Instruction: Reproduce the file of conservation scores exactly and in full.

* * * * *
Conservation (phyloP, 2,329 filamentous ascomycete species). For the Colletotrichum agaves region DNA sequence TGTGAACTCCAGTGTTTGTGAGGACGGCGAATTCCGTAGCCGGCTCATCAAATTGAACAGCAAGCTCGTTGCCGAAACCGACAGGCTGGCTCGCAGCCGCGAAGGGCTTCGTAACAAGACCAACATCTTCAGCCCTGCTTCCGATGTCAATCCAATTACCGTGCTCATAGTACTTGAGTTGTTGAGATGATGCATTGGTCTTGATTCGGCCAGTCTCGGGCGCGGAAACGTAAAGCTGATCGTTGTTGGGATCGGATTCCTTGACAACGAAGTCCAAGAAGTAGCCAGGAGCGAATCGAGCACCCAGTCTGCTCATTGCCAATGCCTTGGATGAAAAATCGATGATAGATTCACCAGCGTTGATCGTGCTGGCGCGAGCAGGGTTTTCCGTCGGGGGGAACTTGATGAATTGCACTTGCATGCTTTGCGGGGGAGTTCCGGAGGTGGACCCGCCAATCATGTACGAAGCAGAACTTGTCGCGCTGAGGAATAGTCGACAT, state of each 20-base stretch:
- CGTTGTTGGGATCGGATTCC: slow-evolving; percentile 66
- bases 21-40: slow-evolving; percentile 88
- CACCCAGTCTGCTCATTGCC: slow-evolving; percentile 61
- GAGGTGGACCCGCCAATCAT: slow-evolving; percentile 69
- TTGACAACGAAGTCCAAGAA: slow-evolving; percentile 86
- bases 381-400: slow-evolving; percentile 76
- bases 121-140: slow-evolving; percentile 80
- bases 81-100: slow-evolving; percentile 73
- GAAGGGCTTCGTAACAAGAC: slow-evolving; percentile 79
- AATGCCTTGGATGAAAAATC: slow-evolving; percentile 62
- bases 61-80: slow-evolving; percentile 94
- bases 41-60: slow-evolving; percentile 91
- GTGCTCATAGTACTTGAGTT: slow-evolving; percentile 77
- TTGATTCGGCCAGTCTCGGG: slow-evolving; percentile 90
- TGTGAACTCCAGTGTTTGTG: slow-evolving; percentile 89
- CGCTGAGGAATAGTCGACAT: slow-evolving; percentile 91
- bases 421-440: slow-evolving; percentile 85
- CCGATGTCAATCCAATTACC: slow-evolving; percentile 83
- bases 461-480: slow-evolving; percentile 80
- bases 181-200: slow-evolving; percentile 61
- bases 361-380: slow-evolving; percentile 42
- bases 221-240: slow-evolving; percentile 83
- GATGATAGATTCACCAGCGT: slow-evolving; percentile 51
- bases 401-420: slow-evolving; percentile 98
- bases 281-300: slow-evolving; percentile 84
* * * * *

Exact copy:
Conservation (phyloP, 2,329 filamentous ascomycete species). For the Colletotrichum agaves region DNA sequence TGTGAACTCCAGTGTTTGTGAGGACGGCGAATTCCGTAGCCGGCTCATCAAATTGAACAGCAAGCTCGTTGCCGAAACCGACAGGCTGGCTCGCAGCCGCGAAGGGCTTCGTAACAAGACCAACATCTTCAGCCCTGCTTCCGATGTCAATCCAATTACCGTGCTCATAGTACTTGAGTTGTTGAGATGATGCATTGGTCTTGATTCGGCCAGTCTCGGGCGCGGAAACGTAAAGCTGATCGTTGTTGGGATCGGATTCCTTGACAACGAAGTCCAAGAAGTAGCCAGGAGCGAATCGAGCACCCAGTCTGCTCATTGCCAATGCCTTGGATGAAAAATCGATGATAGATTCACCAGCGTTGATCGTGCTGGCGCGAGCAGGGTTTTCCGTCGGGGGGAACTTGATGAATTGCACTTGCATGCTTTGCGGGGGAGTTCCGGAGGTGGACCCGCCAATCATGTACGAAGCAGAACTTGTCGCGCTGAGGAATAGTCGACAT, state of each 20-base stretch:
- CGTTGTTGGGATCGGATTCC: slow-evolving; percentile 66
- bases 21-40: slow-evolving; percentile 88
- CACCCAGTCTGCTCATTGCC: slow-evolving; percentile 61
- GAGGTGGACCCGCCAATCAT: slow-evolving; percentile 69
- TTGACAACGAAGTCCAAGAA: slow-evolving; percentile 86
- bases 381-400: slow-evolving; percentile 76
- bases 121-140: slow-evolving; percentile 80
- bases 81-100: slow-evolving; percentile 73
- GAAGGGCTTCGTAACAAGAC: slow-evolving; percentile 79
- AATGCCTTGGATGAAAAATC: slow-evolving; percentile 62
- bases 61-80: slow-evolving; percentile 94
- bases 41-60: slow-evolving; percentile 91
- GTGCTCATAGTACTTGAGTT: slow-evolving; percentile 77
- TTGATTCGGCCAGTCTCGGG: slow-evolving; percentile 90
- TGTGAACTCCAGTGTTTGTG: slow-evolving; percentile 89
- CGCTGAGGAATAGTCGACAT: slow-evolving; percentile 91
- bases 421-440: slow-evolving; percentile 85
- CCGATGTCAATCCAATTACC: slow-evolving; percentile 83
- bases 461-480: slow-evolving; percentile 80
- bases 181-200: slow-evolving; percentile 61
- bases 361-380: slow-evolving; percentile 42
- bases 221-240: slow-evolving; percentile 83
- GATGATAGATTCACCAGCGT: slow-evolving; percentile 51
- bases 401-420: slow-evolving; percentile 98
- bases 281-300: slow-evolving; percentile 84